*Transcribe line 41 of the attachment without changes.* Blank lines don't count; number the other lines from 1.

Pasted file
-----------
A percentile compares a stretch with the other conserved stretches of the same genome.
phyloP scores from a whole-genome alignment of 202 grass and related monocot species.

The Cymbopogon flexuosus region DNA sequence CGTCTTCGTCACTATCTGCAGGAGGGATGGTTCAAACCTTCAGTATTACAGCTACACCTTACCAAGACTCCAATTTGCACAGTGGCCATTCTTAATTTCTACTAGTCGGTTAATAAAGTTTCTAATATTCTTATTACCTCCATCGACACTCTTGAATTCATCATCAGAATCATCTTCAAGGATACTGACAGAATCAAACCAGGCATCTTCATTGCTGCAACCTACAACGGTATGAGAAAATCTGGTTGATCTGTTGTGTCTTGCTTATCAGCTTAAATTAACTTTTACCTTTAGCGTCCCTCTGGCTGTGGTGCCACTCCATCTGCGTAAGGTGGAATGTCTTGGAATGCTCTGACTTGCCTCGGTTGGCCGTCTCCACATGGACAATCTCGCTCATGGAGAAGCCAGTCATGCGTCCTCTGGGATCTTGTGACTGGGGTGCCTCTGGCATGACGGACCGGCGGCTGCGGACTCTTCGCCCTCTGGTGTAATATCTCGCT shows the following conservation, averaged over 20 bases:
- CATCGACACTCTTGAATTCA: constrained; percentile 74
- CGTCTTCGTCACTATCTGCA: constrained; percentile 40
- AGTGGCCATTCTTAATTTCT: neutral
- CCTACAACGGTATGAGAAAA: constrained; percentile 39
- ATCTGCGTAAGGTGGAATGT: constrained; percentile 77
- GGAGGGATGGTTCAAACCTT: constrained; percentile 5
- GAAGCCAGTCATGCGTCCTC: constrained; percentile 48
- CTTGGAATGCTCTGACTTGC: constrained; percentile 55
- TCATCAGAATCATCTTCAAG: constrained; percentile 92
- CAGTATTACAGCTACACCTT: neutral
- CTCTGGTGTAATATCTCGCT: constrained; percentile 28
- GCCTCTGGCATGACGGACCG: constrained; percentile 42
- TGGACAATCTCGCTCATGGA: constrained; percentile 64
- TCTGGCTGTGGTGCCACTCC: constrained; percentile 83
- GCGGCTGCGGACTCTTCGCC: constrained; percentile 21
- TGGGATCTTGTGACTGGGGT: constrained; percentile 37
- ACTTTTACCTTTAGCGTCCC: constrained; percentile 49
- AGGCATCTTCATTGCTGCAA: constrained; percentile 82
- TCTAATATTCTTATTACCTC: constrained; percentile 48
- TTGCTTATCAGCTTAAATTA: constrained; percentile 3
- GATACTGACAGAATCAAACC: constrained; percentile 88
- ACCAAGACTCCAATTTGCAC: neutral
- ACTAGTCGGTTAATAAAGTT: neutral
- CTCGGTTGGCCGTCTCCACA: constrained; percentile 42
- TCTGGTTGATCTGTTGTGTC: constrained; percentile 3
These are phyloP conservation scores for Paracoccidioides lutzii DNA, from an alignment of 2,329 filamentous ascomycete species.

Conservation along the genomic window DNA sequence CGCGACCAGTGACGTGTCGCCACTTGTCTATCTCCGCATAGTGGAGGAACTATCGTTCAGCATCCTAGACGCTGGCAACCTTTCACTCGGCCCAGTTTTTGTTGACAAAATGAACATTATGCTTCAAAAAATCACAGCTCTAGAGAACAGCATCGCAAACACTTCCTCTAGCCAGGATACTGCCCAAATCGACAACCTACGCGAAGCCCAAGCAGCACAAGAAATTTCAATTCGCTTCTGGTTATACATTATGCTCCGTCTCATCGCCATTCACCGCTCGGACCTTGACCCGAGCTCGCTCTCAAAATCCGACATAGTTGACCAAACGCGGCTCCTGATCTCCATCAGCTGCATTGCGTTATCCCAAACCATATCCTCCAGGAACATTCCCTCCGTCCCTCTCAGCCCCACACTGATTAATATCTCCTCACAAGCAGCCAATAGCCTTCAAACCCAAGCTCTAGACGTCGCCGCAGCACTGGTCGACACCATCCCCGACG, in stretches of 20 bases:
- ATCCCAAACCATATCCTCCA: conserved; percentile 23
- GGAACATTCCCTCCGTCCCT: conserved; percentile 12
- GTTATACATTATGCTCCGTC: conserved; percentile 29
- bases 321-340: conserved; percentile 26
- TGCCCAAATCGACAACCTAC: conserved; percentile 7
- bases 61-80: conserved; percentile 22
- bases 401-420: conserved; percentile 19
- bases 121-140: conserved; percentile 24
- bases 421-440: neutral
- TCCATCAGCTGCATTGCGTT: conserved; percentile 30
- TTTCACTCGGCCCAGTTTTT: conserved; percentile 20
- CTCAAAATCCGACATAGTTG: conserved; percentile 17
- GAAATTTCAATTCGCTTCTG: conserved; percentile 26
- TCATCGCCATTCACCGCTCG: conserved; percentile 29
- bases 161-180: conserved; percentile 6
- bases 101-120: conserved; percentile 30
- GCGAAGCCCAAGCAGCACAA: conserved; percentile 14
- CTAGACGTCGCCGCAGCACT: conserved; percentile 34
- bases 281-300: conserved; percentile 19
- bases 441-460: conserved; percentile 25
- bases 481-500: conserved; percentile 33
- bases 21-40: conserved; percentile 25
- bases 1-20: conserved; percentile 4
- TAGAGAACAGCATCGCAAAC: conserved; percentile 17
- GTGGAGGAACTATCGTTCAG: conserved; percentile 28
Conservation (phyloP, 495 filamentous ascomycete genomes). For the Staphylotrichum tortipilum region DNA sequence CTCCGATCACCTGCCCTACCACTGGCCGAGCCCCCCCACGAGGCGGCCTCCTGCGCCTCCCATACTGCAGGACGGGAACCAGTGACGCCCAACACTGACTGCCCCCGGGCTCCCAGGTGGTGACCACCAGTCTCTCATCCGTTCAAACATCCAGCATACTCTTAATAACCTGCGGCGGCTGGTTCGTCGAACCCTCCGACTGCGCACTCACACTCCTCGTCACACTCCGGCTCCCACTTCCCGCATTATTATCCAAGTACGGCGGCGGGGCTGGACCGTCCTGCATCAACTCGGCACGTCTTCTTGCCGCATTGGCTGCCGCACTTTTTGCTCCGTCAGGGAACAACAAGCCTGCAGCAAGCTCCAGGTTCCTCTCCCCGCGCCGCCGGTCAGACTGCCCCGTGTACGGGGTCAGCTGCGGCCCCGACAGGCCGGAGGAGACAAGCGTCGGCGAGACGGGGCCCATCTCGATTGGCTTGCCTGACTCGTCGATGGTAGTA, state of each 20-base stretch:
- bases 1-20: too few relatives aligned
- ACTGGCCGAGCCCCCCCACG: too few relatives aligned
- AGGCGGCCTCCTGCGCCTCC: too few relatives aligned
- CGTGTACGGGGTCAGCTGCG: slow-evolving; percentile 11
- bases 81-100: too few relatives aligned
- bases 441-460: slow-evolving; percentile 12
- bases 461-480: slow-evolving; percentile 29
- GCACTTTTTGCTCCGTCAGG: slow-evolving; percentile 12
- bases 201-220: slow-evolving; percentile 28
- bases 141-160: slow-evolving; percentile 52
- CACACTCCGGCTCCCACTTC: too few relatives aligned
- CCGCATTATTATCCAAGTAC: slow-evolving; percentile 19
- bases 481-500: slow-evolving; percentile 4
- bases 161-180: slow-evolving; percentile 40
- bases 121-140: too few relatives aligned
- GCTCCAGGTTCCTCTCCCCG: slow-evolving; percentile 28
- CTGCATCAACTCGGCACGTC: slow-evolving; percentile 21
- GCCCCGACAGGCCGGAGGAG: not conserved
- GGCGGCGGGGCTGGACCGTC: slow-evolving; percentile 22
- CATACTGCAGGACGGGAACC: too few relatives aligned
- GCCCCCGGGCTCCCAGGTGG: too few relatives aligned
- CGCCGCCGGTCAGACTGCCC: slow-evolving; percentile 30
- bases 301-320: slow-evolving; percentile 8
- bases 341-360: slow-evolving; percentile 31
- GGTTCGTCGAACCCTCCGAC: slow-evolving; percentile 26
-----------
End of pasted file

- TTTCACTCGGCCCAGTTTTT: conserved; percentile 20